Purchased 1982

 

 

In Doom of youth – a title taken from Wyndham Lewis’s 1932 polemical book of the same name – Max Dupain creates an allegorical photograph in which a naked male body represents his vision of modern Australia. Using symbols that suggest disempowerment, Dupain implies that the flywheel of mechanisation has doomed youth (the representatives of a nation’s future) to a bleak fate.

 

Max Dupain (Australia 1911-92) 'Night with her train of stars and her gift of sleep' 1936-37

 

Max Dupain (Australia 1911-92)
Night with her train of stars and her gift of sleep
1936-37
Gelatin silver photograph
National Gallery of Victoria, Melbourne
William Kimpton Bequest, 2016

 

 

Referring to Edward Hughes’s 1912 Symbolist work of the same name, Max Dupain has replaced the painter’s dark-winged goddess of the night, who tries to calm the putti (or ‘stars’) that cling to her, with an updated modern version in which city lights replace starlight. The symbolism of the giant breast that towers over the electric lights of the urban landscape suggests an inversion of the natural for the man-made. The personification of night refers to the Greek goddess Nyx, a powerful force born of Chaos, and the mother of children including Sleep, Death and Pain. Given his often gloomy assessment of modernity, Dupain’s invocation of Nyx seems appropriate in the context.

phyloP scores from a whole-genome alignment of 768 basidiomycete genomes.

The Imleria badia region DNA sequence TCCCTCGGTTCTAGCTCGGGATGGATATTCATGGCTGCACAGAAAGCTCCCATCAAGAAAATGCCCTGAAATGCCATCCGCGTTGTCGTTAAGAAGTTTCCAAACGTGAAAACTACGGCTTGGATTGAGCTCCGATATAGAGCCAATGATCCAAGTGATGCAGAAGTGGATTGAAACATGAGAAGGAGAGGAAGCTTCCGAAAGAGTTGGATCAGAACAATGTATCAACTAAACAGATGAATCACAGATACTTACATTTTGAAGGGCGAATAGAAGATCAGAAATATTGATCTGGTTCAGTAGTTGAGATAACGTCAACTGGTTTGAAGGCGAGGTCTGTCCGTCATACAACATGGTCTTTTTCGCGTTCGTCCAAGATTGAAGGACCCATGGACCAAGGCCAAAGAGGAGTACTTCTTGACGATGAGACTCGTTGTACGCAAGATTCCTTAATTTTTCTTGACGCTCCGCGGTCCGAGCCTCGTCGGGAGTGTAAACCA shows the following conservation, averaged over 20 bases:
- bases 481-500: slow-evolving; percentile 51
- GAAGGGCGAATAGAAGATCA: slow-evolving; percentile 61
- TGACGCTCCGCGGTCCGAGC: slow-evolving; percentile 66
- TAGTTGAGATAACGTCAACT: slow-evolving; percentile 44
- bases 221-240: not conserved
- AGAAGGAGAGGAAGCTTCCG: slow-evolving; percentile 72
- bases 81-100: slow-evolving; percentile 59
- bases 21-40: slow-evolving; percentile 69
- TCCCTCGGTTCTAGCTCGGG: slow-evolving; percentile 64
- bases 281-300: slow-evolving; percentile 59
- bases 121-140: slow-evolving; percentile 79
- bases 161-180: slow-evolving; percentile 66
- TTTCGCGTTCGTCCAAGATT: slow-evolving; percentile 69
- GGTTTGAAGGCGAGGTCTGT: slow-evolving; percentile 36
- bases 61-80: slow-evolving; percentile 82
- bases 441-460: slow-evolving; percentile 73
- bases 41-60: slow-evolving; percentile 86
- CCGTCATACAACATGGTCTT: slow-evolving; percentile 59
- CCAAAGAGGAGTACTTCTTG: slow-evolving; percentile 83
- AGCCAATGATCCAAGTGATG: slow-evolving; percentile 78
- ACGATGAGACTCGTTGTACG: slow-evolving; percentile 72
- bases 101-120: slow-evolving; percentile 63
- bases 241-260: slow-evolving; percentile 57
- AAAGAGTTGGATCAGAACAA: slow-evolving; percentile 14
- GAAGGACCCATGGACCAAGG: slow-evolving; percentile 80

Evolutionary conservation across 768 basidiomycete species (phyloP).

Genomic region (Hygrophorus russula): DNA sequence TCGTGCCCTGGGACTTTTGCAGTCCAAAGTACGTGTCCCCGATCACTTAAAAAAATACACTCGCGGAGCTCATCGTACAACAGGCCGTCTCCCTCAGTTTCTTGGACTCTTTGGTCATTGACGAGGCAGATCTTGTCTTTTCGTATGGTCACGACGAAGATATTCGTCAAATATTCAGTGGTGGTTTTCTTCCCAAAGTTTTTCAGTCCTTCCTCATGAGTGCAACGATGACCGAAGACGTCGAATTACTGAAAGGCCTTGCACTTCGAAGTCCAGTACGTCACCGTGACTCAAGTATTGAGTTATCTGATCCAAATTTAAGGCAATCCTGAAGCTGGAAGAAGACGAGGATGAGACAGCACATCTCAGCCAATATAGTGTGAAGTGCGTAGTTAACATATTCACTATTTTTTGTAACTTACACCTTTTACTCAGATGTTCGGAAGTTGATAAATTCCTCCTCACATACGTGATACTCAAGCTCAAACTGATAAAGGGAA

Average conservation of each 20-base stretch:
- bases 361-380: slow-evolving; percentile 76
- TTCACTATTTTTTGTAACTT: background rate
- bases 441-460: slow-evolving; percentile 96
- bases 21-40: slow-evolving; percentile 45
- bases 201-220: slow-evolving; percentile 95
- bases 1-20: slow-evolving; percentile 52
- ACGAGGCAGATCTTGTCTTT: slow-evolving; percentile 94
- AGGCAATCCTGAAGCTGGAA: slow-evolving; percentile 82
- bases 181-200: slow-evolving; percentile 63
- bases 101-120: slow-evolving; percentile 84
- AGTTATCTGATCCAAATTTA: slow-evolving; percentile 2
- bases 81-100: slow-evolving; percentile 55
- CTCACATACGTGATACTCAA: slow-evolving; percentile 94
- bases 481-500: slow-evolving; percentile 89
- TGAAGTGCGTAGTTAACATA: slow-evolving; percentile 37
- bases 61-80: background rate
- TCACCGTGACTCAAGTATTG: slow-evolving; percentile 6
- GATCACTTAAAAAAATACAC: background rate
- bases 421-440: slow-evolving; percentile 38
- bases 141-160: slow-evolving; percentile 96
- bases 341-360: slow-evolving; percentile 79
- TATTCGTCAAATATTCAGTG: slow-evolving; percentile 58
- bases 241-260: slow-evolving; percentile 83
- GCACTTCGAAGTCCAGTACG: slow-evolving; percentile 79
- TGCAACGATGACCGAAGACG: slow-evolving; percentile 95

Installation view of 'Brave New World: Australia 1930s' at NGVA

Installation view of 'Brave New World: Australia 1930s' at NGVA

 

Installation views of the exhibition Brave New World: Australia 1930s at NGVA with Herbert Badham’s Paint and morning tea second left and Albert Tucker’s Self-portrait third from right
Photos: Courtesy NGV Photographic Services

 

Herbert Badham (Australia 1899-1961) 'Paint and morning tea' 1937

 

Herbert Badham (Australia 1899-1961)
Paint and morning tea
1937
Oil on cardboard
75.6 x 71.5 cm
National Gallery of Victoria, Melbourne Felton Bequest, 1937
© The Estate of Herbert Badham

 

Installation view of 'Brave New World: Australia 1930s' at NGVA

 

Installation view of the exhibition Brave New World: Australia 1930s at NGVA with Albert Tucker’s Self-portrait (1937) at left
Photo: Eugene Hyland

 

Installation view of Albert Tucker's 'Self-portrait' from the exhibition 'Brave New World: Australia 1930s' at NGVA

 

Installation view of Albert Tucker’s Self-portrait (1937) from the exhibition Brave New World: Australia 1930s at NGVA